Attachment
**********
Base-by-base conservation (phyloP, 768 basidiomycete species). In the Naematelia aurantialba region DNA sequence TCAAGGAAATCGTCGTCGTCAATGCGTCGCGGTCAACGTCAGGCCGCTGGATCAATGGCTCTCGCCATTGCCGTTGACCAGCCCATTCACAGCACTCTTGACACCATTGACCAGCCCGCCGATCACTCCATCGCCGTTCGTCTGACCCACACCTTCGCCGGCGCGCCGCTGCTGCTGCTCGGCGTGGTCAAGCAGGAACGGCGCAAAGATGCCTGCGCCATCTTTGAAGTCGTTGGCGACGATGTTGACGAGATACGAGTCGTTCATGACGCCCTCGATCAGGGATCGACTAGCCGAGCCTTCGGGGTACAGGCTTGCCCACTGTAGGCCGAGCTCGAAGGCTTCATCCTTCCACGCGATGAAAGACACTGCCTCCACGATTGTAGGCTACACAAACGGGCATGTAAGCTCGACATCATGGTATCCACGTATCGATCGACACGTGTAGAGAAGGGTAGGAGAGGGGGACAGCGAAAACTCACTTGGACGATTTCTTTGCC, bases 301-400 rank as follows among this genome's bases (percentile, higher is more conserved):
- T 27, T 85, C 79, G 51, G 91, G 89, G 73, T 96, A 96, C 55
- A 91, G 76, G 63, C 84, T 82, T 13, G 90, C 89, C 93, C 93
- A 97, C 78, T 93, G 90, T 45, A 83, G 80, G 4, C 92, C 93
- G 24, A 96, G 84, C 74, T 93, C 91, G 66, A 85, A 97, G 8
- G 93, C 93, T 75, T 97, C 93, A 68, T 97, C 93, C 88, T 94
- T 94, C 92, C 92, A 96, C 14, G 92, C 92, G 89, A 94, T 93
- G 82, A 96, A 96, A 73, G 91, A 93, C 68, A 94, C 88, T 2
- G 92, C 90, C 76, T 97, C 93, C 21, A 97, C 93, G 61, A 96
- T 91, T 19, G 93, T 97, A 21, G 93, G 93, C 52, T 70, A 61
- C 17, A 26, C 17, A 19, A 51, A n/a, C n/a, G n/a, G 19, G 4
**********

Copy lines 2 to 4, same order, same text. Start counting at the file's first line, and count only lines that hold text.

- T 27, T 85, C 79, G 51, G 91, G 89, G 73, T 96, A 96, C 55
- A 91, G 76, G 63, C 84, T 82, T 13, G 90, C 89, C 93, C 93
- A 97, C 78, T 93, G 90, T 45, A 83, G 80, G 4, C 92, C 93